MANY people who think they know the centre of Bradford, if asked where the Bradford Club is, will say: “We’ve heard of it but never been there, so can’t be of any help.”

So let us remedy that straight away. The Club is based, nay secreted, at 1 Piece Hall Yard, which is in an alley connecting Kirkgate to the Old Wool Exchange (now Waterstones book shop).

The entrance has a large black gloss door beneath a Romanesque Arch. It so forbidding that I have seen many persons approach it but never have I seen any go in. On one occasion when a gentleman had the temerity to ask me what took place in the Club I offered to take him and show him but he hesitated for a moment then hurriedly walked away.

So to remove the fear factor about the Bradford Club, a former President, Tony Emmott, decided in a moment of great benevolence to write a book about the Club and its inner sanctum known as ‘The Optimists Corner’.

The first recorded Bradford Club was established at the Old Bull’s Head in 1761. Its objectives were to drink the health of members and to provide good company and harmony. This remains the objectives of the current Bradford Club. Today its members are made mainly of businessmen and professionals. However, until the end of the 20th Century the majority of members were made up of the leading members of the Bradford wool industry.

There was then a period between 1761 and 1977 when several versions of a Bradford Club existed. The latest incarnation was in 1977 when it merged with the Union Club (formerly called the Bradford Billiards club, founded in 1865).

There have been many prominent members of the Club but the most famous was Sir Titus Salt who built Saltaire village and was MP for the City of Bradford.

One tradition, if not the greatest tradition, of the Bradford Club was its ‘Corners’. The Corners came about because certain members got into the habit of sitting after lunch in the same seats in the Smoking Room when the Club was in Bank Street.

An affinity naturally developed between those members and this developed into a number of loosely knit unofficial associations, which became known as the Corners from the places where they sat in the Smoking Room.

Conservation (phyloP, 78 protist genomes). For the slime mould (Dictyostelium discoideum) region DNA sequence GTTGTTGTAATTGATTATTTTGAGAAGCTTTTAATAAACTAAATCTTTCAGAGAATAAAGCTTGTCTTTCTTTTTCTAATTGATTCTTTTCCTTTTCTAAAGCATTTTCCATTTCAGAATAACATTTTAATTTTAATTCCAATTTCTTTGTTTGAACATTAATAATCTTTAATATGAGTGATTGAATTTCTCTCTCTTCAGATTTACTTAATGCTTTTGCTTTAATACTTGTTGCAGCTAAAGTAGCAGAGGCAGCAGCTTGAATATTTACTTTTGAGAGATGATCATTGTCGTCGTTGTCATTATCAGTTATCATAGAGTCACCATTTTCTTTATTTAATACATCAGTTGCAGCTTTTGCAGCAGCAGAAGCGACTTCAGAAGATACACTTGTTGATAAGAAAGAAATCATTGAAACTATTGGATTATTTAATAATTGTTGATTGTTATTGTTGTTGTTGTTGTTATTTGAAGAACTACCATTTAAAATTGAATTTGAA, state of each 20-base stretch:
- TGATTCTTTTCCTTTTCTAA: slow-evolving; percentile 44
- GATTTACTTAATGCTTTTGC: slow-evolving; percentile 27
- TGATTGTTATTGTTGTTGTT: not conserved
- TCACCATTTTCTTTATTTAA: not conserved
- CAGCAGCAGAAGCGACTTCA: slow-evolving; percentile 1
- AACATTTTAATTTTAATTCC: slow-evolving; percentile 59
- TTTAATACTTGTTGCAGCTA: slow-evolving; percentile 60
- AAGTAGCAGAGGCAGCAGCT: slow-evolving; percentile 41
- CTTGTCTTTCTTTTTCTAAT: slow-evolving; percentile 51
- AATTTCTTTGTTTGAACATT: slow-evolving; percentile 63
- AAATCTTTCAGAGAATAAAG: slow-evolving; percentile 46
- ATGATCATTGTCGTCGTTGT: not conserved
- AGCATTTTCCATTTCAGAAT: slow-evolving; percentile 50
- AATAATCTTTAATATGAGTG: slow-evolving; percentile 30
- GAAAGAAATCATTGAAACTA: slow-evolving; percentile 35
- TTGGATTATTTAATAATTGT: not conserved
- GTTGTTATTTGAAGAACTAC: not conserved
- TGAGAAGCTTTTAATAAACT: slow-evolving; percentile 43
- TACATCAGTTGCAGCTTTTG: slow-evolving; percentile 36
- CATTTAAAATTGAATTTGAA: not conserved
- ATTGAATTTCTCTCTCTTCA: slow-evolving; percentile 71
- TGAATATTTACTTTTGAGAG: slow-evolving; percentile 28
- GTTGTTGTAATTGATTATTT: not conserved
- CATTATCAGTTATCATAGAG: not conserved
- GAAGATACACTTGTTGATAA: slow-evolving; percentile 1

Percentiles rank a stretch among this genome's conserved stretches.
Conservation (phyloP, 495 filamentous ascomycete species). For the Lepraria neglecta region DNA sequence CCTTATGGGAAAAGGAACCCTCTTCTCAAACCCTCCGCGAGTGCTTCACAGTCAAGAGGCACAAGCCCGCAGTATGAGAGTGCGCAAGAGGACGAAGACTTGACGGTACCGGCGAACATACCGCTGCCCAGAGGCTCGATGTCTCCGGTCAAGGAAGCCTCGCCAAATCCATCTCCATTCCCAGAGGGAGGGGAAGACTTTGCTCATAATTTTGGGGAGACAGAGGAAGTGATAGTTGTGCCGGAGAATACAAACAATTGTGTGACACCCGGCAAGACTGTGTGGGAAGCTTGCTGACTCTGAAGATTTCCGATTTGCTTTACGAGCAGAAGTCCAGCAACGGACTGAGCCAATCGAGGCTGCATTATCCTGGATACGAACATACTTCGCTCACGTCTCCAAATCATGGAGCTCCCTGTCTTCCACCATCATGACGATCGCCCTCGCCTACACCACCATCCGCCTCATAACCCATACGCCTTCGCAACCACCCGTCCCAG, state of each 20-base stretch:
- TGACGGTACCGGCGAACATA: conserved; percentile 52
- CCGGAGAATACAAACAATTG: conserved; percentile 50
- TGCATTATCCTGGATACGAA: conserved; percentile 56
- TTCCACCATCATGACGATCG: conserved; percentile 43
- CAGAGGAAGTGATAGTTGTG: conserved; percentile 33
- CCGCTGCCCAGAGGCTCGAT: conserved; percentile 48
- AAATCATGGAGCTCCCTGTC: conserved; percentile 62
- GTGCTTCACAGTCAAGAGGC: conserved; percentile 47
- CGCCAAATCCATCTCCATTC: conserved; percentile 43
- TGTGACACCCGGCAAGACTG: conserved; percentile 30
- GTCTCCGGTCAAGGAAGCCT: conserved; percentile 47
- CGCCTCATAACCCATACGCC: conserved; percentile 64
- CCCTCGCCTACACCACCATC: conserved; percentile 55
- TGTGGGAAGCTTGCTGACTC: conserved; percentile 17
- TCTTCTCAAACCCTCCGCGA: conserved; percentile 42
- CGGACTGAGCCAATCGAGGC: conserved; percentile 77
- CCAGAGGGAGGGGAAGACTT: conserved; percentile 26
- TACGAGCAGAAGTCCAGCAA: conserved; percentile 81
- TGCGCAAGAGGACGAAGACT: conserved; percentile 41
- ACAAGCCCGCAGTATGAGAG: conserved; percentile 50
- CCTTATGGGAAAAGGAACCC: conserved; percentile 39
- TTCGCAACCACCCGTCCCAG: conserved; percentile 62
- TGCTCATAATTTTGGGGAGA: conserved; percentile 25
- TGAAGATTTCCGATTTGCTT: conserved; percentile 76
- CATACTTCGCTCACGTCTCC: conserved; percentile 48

There were four in all and the shape of the room meant that there could never be a fifth. Each Corner had a different characteristic. The oldest corner was simply known as ‘The Corner’ and was formed in 1896, comprised mainly of politicians, and included MPs, aldermen, councillors and magistrates.

The next corners to be formed were as follows: The Optimists in 1912, The 30 Corner in 1923 and The Unity Corner in 1927.

Sadly only one of the corners - The Optimists - still survive. One of the reasons why some of the corners disappeared arose when in 1977 the Bradford Club in Bank Street merged with the Union Club in today’s premises in Piece Hall Yard.

The Corners were encouraged to disband because the Club committee felt that they might inhibit the Union members mixing with the Bradford Club members.

The Optimists Corner however weathered this storm and continued with it traditions. The Optimists elects a chairman every year and he is most powerful as the only rule the corner has is that he can do no wrong during his term of office.

The Optimists meet for lunch every Thursday. The Chairman can and does impose fines on other members for any misdemeanours they commit. In past years fines could involve the culprit purchasing cigars for all members attending the weekly lunch. Birthdays also give rise to a fine of purchasing wine for the lunch. Also fines are levied if a member goes on holiday but fails to send a postcard to the Chairman - and even when he sends a card!

The Chairmen have over the years proved very inventive in finding ways to fine other members.

The Optimists organise their own golf tournament and members’ wives and widows are invited to enjoy the Corner’s various social events that are organised.

Each year there is an annual summer trip, either at home or abroad. The last one was a long weekend to Newmarket to visit a racing horse stable and the National Stud. This was much enjoyed, particularly by certain members who donate regular sums of money each week to the welfare of racing horses.

The Optimists Corner has its own tie, which bears the Club emblem of a drone; a non working bee which has a short life because after mating with the queen bee he gives up his life to ensure continuity of the colony.

The Chairman is elected every year at the annual dinner, held in March. At this dinner guests are invited and entertainment is provided, and large sums are raised for the Chairman’s chosen charities, which are often local organisations.

There is no joining fee or annual fee to be an Optimist but you do have to be a member of the Bradford Club.

* The Optimists’ Corner of the Bradford Club by Tony Emmott, a former chairman of the Optimists Corner, is available, at £10, from the Bradford Club on (01274) 727036 or